Exam 2 Study Guide
Exam 2 Study Guide PSY 1010
Popular in General Psychology
Popular in Psychology (PSYC)
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This 12 page Study Guide was uploaded by Shannan Dillen on Sunday October 2, 2016. The Study Guide belongs to PSY 1010 at Ohio University taught by Sandra Hoyt in Fall 2016. Since its upload, it has received 37 views. For similar materials see General Psychology in Psychology (PSYC) at Ohio University.
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Date Created: 10/02/16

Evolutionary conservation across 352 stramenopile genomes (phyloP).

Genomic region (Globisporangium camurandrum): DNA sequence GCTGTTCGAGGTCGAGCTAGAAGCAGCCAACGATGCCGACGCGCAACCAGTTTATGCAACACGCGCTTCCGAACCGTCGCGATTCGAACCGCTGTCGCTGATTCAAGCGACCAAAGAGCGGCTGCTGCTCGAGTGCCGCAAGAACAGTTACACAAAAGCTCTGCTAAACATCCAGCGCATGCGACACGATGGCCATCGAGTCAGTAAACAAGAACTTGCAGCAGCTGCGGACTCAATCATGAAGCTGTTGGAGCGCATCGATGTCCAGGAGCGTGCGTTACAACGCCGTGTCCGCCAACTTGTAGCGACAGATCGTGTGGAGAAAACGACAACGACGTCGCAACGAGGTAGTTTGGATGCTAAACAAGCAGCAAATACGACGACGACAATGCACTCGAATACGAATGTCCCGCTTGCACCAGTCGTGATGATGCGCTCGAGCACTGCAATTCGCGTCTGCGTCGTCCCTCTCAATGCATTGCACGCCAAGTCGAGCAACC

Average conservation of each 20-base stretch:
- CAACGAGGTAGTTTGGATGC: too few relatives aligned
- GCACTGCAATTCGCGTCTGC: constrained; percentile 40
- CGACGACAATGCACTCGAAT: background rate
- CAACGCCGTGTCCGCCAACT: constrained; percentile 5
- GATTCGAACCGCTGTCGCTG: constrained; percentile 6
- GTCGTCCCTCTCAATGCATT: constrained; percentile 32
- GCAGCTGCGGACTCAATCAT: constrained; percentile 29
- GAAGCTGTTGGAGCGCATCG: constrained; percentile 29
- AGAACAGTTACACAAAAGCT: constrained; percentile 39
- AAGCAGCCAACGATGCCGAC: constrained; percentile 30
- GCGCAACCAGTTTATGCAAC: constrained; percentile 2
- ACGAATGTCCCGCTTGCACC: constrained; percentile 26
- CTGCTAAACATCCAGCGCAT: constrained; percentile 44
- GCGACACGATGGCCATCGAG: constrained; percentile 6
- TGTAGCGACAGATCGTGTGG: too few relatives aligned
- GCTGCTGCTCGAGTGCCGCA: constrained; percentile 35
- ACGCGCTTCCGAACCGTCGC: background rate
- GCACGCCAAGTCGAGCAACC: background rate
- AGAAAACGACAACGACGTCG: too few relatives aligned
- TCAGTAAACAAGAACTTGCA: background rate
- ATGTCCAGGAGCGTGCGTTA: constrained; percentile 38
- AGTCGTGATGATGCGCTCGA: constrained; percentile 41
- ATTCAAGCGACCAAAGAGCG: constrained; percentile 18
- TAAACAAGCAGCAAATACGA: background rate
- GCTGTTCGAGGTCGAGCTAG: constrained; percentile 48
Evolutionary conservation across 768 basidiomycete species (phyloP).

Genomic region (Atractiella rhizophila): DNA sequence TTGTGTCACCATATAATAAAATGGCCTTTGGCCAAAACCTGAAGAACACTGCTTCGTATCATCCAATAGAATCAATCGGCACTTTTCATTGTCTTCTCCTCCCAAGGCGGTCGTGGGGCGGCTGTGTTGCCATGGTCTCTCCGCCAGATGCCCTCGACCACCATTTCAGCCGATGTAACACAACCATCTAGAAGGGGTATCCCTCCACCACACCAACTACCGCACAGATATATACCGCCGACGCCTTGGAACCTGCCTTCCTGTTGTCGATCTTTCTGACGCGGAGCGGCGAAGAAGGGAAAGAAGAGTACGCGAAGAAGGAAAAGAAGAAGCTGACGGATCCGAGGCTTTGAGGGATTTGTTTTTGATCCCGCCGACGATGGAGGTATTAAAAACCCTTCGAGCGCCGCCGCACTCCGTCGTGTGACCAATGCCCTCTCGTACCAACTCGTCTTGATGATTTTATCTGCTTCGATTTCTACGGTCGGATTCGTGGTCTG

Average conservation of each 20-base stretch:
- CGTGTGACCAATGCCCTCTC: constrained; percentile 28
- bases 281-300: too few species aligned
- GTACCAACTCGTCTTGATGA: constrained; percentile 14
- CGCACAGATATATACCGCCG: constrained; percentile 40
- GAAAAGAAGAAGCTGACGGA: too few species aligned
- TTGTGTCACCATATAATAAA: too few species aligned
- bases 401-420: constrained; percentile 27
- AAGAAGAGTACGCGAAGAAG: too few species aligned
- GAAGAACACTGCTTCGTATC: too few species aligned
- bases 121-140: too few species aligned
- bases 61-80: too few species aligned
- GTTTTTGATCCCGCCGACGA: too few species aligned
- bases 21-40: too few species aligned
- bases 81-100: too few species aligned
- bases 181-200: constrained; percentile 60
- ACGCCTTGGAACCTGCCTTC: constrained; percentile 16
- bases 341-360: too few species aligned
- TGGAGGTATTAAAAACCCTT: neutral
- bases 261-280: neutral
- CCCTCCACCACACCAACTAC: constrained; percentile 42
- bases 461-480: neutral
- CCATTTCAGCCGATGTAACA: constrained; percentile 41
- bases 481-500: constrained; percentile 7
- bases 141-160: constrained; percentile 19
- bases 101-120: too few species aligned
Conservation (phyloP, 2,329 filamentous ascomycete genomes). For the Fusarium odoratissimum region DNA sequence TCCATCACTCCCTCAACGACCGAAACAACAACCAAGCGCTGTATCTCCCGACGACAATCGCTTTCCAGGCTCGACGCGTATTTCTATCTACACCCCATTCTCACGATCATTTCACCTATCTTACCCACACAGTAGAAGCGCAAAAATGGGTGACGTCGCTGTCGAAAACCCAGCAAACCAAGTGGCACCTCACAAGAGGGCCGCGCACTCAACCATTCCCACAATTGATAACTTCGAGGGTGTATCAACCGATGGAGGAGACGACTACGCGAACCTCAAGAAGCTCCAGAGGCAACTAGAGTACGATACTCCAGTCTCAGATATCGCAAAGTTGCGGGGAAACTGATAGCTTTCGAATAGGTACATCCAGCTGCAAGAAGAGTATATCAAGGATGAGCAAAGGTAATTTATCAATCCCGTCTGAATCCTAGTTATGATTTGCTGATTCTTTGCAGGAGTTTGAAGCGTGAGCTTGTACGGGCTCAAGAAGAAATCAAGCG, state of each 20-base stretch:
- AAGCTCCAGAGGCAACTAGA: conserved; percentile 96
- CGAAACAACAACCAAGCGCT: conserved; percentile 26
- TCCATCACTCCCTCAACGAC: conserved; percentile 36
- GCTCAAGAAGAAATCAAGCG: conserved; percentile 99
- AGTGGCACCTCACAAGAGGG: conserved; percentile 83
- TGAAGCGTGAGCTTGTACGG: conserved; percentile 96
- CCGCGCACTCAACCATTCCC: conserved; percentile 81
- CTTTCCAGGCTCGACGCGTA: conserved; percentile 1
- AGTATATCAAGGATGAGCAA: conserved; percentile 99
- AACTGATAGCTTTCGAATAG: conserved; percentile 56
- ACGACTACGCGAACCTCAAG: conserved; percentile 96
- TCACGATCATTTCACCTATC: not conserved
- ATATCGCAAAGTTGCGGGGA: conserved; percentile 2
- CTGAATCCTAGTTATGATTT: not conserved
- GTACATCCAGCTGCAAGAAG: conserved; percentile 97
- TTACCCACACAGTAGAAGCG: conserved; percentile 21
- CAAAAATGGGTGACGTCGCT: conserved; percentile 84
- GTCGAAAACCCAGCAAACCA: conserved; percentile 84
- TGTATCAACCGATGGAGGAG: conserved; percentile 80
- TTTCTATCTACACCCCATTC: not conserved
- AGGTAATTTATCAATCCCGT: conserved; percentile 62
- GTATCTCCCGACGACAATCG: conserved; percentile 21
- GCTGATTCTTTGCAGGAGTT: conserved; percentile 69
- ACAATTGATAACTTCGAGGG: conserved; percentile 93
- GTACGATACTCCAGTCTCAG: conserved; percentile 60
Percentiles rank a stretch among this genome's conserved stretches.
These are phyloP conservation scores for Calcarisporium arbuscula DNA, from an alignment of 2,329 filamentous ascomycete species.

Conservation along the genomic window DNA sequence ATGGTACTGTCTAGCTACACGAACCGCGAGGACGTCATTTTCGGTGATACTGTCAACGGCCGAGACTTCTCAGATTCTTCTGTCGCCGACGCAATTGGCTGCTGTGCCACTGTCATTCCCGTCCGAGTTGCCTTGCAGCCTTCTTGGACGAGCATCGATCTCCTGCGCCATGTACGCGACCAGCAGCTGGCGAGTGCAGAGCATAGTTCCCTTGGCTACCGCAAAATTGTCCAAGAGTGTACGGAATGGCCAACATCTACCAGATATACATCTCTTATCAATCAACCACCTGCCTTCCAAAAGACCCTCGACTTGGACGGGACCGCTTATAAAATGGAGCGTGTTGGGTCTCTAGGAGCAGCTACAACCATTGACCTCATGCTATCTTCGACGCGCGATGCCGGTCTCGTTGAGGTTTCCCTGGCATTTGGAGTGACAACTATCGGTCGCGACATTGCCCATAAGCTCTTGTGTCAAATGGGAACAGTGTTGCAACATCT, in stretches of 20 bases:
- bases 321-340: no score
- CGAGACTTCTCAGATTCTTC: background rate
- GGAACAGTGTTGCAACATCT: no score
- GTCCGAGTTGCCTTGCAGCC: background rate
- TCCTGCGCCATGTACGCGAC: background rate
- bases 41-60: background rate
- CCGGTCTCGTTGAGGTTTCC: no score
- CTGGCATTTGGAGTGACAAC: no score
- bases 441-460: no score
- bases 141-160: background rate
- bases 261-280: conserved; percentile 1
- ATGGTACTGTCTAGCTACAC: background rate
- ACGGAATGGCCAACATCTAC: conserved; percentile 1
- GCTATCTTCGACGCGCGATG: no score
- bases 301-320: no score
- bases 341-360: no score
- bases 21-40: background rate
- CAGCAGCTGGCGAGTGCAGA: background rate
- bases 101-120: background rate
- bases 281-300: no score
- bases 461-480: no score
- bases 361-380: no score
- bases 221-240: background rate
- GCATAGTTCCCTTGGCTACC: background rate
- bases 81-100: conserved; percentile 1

Exam 2 Study Guide Chapter 4 – Sensation and Perception Sensation – simple stimulation of a sense organ -basic registration of light, sound, pressure, odor, or taste as parts of your body interact with the physical world Perception – organization, identification, and interpretation of a sensation in order to form a mental representation -after sensation, perception identifies what your body just felt, smelled, saw, etc. Transduction – when many sensors in the body convert physical signals from the environment into encoded neural signals sent to the central nervous system Psychophysics – methods that measure the strength of a stimulus and the observer’s sensitivity to that stimulus People measure stimuli with thresholds – boundaries Absolute Threshold – minimal intensity needed to just barely detect a stimulus Threshold – boundary between two psychological states (ex: “awareness” and “unawareness”) -finding absolute threshold – sensing and not sensing some stimulus Approximate Sensory Thresholds Sense Absolute Threshold Vision A candle flame 30 miles away on a dark, clear night Hearing A clock’s tick 20 feet away when all is quiet Touch A fly’s wing falling on the cheek form 1 centimeter away Smell A single drop of perfume diffused through an average 3 bedroom apartment Taste A teaspoon of sugar dissolved in 2 gallons of water Just Noticeable Difference – minimal change in a stimulus that can just barely be detected -no fixed quantity – roughly proportional to magnitude of stimulus Weber’s Law – the just noticeable difference of a stimulus is a constant proportion despite variations in intensity -difference is more noticeable at lower levels than the same difference at higher levels Signal Detection Theory – the response to a stimulus depends both on a person’s sensitivity to the stimulus in the presence of noise and on a person’s criterion -if a stimulus exceeds the criterion, it is detected -if it does not, the stimulus is not detected 5 Senses Sight – The Human Eye Retina – light-sensitive tissue lining the back of the eyeball Accommodation – process where the eye maintains a clear image on the retina -muscles change the shape of the lens to focus objects at different distances Lens flatter for objects that are far away Lens rounder for nearby objects Cones – detect color – wavelength -operate under normal daylight conditions -allow us to focus on fine details Rods – become active under low-light conditions for night vision -intensity – brightness Fovea – an area of the retina where vision is the clearest and there are no rods at all -absence of rods decreases sharpness Blind Spot – location in the visual field that produces no sensation on the retina Receptive Field – the region of the sensory surface that, when stimulated, causes a change in the firing rate of that neuron -applies to all sensory systems Area V1 – part of the occipital lobe that contains the primary visual cortex -information mapped into a representation of the visual scene Visual-Form Agnosia – inability to recognize objects by sight Binding Problem – how features are linked together so that we see unified objects in our visual world rather than free-floating or miscombined features Illusory Conjunction – perceptual mistake in which features from multiple objects are incorrectly combined Ex: Blue A and Red X, saying X is Blue and A is Red Feature Integration Theory – focused attention is not required to detect the individual features that comprise a stimulus, but is required to bind those features together -Ex: color, shape, size, and location of letters -attention provides the “glue” necessary to bind features together -illusory conjunctions occur when it is difficult to pay full attention to the features that need to be glued together Perceptual Constancy – even as aspects of sensory signals change, perception remains constant -makes perception efficient Principles of Perceptual Organization Simplicity: visual system tends to select the simplest or most likely interpretation Closure: tendency to fill in missing elements of a visual scene Continuity: tendency to group together edges or contours that have the same orientation Similarity: regions that are similar in color, lightness, shape, or texture are perceived as belonging to the same object Proximity: objects that are close together tend to be grouped together Common Fate: elements of a visual image that move together are perceived as parts of a single moving object Monocular Depth Cues – aspects of a score that yield information about depth when viewed with only one eye Retinal Image Size – relative size Linear Perspective – the phenomenon that parallel lines seem to converge as they recede into the distance Texture Gradient – the fact that the size of the elements on a patterned surface and the distance between them appear to grow smaller as the surface recedes from the observer Interposition – the fact that when one object partly blocks another, you can infer that the blocking object is closer than the blocked object Relative Height in the Image – the fact that objects that are closer to you are lower in your visual field, while far away objects are higher Binocular Disparity – difference in the retinal images of the two eyes that provides information about depth -each eye registers a slightly different view of the world because our eyes are slightly separated Apparent Motion – perception of the movement as a result of alternating signals appearing in rapid succession in different locations Change Blindness – when people fail to detect changes to the visual details of a scene Inattentional Blindness – failure to perceive objects that are not the focus of attention Sound Pitch – how high or low a sound is -frequency – wavelength of a sound wave -how often the peak in air pressure passes the ear or a microphone Loudness – a sound’s intensity -amplitude – height of a sound wave – relative to the threshold for human hearing Complexity – mix of frequencies of sound waves Timbre – a listener’s experience of sound quality or resonance The Human Ear Outer ear -consists of visible part on the outside of the head (pinna), auditory canal, and eardrum -ossciles – 3 smallest bones in the body -fit together into a lever that mechanically transmits and intensifies vibrations from the eardrum to the inner ear -Area A1 – a portion of the temporal lobe that contains the primary auditory cortex -neurons respond well to simple tones -similar frequencies activate neurons in adjacent locations -Place Code – used mainly for high frequencies -active when the cochlea encodes different frequencies at different locations along the basilar membrane -sounds of different frequencies cause waves that peak at different points on the basilar membrane -Temporal Code – registers low frequencies via the firing rate of action potentials entering the auditory nerve Touch Haptic Perception – active exploration of the environment by touching and grasping objects with our hands We use sensory receptors in our muscles, tendons, and joints, and receptors in our skin to get a feel for the world around us. Thermoreceptors – nerve fibers that sense cold and warmth -respond when skin temperature changes Touch receptors have receptive fields that cause the cell’s response to change. Pain – among most important aspects of touch for survival -indicates damage or potential damage to the body -without pain, we might ignore infections, broken bones, or serious burns A-delta fibers – transmit initial sharp pain one might feel right away from a sudden injury Ex: paper cuts C fibers – transmit longer-lasting, duller pain that persists after the initial injury Ex: stubbing your toe Referred Pain – sensory information from internal and external areas converges on the same nerve cells in the spinal cord Ex: heart attack – feel pain from left arm instead of chest Gate-Control Theory – signals arriving from pain receptors in the body can be stopped, or gated, by interactions in the spinal cord via feedback from two directions Vestibular System – 3 fluid-filled semicircular canals and adjacent organs located next to the cochlea in each inner ear -maintain balance Smell -only sense directly connected to the forebrain -close relationship with areas involved in emotional and social behavior Olfactory Receptor Neurons (ORNs) – receptor cells that initiate the sense of smell -receptors bind to some odorants but not others Olfactory Bulb – brain structure located above the nasal cavity beneath the frontal lobes Pheromones – biochemical odorants emitted by other membranes of its species that can affect the animal’s behavior or physiology Ex: parents know the smell of their own children from the smell of other children Taste -one of the primary characteristics – identify things that are bad for you -smell contributes heavily to taste Taste buds – (papillae) organ of taste transduction 5 Main Types of Taste Receptors: salt, sour, bitter, sweet, and umami (savory) Chapter 5 – Consciousness Phenomenology – how things seem to the conscious person Problem of Other Minds – fundamental difficulty we have in perceiving the consciousness of others -we lack the ability to directly perceive the consciousness of others -“You are the only thing in the universe you will ever truly know what it is to be.” Mind/Body Problem – how the mind is related to the brain and body -mind and brain are connected everywhere to each other -“the mind is what the brain does” Four Basic Properties 1. Intentionality – being directed toward an object a. Always about something 2. Unity – resistance to division a. Can’t focus on two things at a time 3. Selectivity – include some objects but not others a. Cocktail Party Phenomenon – people tune in one message even while they filter out others nearby 4. Transience – tendency to change a. The mind wanders Consciousness Has Levels 1. Minimal Consciousness – consciousness that occurs when the mind inputs sensations and may output behavior a. Sensory awareness and responsiveness 2. Full Consciousness –you know and are able to report your mental state a. You are aware of having a mental state while you are experiencing the mental state 3. Self-Consciousness – person’s attention is drawn to the self as an object Mental Control – attempt to change conscious states of mind Thought Suppression – conscious avoidance of a thought Rebound Effect – thought to return to consciousness with great frequency following suppression Ironic Processes of Mental Control – ironic errors occur because the mental process that monitors errors can itself produce them -when trying not to think of something, the brain is actually searching for it Dynamic Unconscious – active system encompassing a lifetime of hidden memories, person’s deepest instincts and desires, and person’s inner struggle to control these forces Repression – removes unacceptable thoughts and memories from consciousness and keeps them in the unconscious Sleep Altered State of Consciousness – experience that departs significantly from the normal experience of the world and the mind Circadian Rhythm – naturally occurring 24-hour cycle Sleep Cycle o Awake – Beta waves o Drowsy – Alpha waves o Stage 1 – Theta waves Easily woken up o Stage 2 – Theta waves Sleep spindles Quick changes in neural firing Body jerks o Stage 3 – Delta waves Body temperature drops Slow heart rate “mini hibernation” o Stage 4 – Slow Delta waves Deepest stage of sleep Difficult to wake up o REM – similar to Beta waves Rapid eye movement Dreaming Body temp rises Paralysis Night terrors Sleep Apnea – disorder where the person stops breathing while asleep Somnambulism (Sleep Walking) – person gets up and walks around while asleep Narcolepsy – disorder where person suddenly falls asleep in the middle of waking activities Sleep Paralysis – waking up unable to move Night Terrors – abrupt awakenings with panic and intense emotional arousal Why do we dream? Psychodynamic Theory – the unconscious mind plays an important role in dreaming o Sex and death o Freud was a “psychologist” Manifest Content o The literal content within a dream Latent Content o The underlying meaning Activation-Synthesis Theory – dreams are the result of random neural firing Computer Model Theory – dreams are the result of the brain processing information gathered throughout the recent day The Sensory Perspective – recent sensory experiences are being replayed Drugs and Consciousness Psychoactive Drugs – influence consciousness or behavior by altering the brain’s chemical messaging system Drug Tolerance – larger drug doses required over time to feel the same high Physical Dependence – withdrawal symptoms, physically negative effects on body, brain physically needs it o Narcotics (opiates: morphine, heroin) Euphoria Decreased inhibitions Reduced reaction time Can definitely build up tolerance Physical and psychological dependence o Sedatives (barbiturates and alcohol) Increase mood swings Reduced inhibitions Euphoria Can build up tolerance Physical and psychological dependence o Stimulants (caffeine, nicotine, amphetamines, cocaine) Can build up tolerance Physical and psychological dependence Calming o Hallucinogens (LSD, mescaline) Increase sensory awareness Paranoia Emotional swings Tolerance tends to be very low Low physical dependence Can have psychological dependence o Cannabis (marijuana) Calming – euphoria Heightened senses Low physical dependence Psychological dependence Can build tolerance o Compound drugs (ecstasy) Fall under at least 2 categories Burns out serotonin receptors – never coming back Expectancy Theory – alcohol effects are produced by how people expect it to make them act in different situations Alcohol Myopia – alcohol hampers attention, leading people to respond in simple ways to complex situations Hypnosis – altered state characterized by suggestibility and the feeling that none’s actions are occurring involuntarily -not everyone can be hypnotized -susceptibility varies -get people very comfortable -“your arm is as light as a feather” – arm starts rising -can be used to help mental illness – OCD, anxiety Hypnotic Analgesia – reducing pain with hypnosis in people who are hypnotically susceptible Meditation – practice of intentional contemplation -clear mind of thought/focus on a single thought -period of quiet -can be restful and revitalizing -can enhance psychological well-being -influences EEG recordings of brain waves Chapter 7 – Learning Learning – acquisition of new knowledge, skills, or responses from experience that result in a relatively permanent change in the state of the learner Classical Conditioning – neutral stimulus produces a response after being paired with a naturally occurring stimulus that produces a response Ex: Pavlov trained dogs to salivate when hearing a bell ring, as they learned that that meant food was coming Unconditioned Stimulus (US) – something that produces a naturally occurring reaction Unconditioned Response (UR) – reflexive reaction that is reliably produced by an unconditioned stimulus Conditioned Stimulus (CS) – stimulus that is initially neutral and produces no reliable response Conditioned Response (CR) – reaction that resembles an unconditioned response, but is produced by the conditioned stimulus Acquisition – phase when the CS and the US are presented together Second-Order Conditioning – stimulus that functions as US is actually CS from an earlier procedure Extinction – a learned response being no longer present because it hasn’t been used in a while Spontaneous Recovery – learned behavior that is lost due to extinction comes back quickly when brought on again Generalization – CR is generalized out to similar things Ex: fearing white rats – fear anything that looks like a white rat Discrimination – CR only related to that one thing Ex: fearing white rats – ONLY fearing white rats Taste Aversions – food makes you sick – sight or smell of that food makes you sick Ex: eating a whole coconut and throwing it all up – later the sight and smell of coconut makes you nauseous Operant Conditioning – the consequences of a behavior determine whether it will be repeated in the future Law of Effect – behaviors that are followed by good consequences tend to be repeated and those that are followed by bad consequences are less likely to be repeated Operant Behavior – behavior produced that has some impact on the environment Reinforcer – stimulus or event that increases the likelihood of the behavior Punisher – stimulus or event that decreases the likelihood of the behavior Schedules of Reinforcement 1. Interval Schedules a. Fixed Interval Schedule – reinforcers are presented at fixed times, provided that the appropriate response is made b. Variable Interval Schedule – behavior is reinforced based on an average time that has passed since the last reinforcement 2. Ratio Schedules a. Fixed Ratio Schedule – reinforcement delivered after a specific number of responses has been made b. Variable Ratio Schedule – delivery of reinforcement is based on a particular average number of responses 3. Intermittent Reinforcement a. Intermittent Reinforcement – hen only some of the response are followed by reinforcement b. Intermittent-Reinforcement Effect – the fact that operant behaviors that are maintained under intermittent-reinforcement schedules resist extinction better than those of continuous reinforcement Shaping – learning that results from reinforcement to a final desired behavior Latent Learning – something is learned, but it isn’t manifested as a behavioral change until later in the future Cognitive Map – mental representation of the physical features of the environment Observational Learning – learning takes place by watching the actions of others Diffusion Chain – individuals initially learn a behavior by watching others and then other people learn from them Implicit Learning – learning that takes place largely independent of awareness of both the process and the products of information learned Habituation – general process where repeated exposure to a stimulus results in a gradual reduction in responding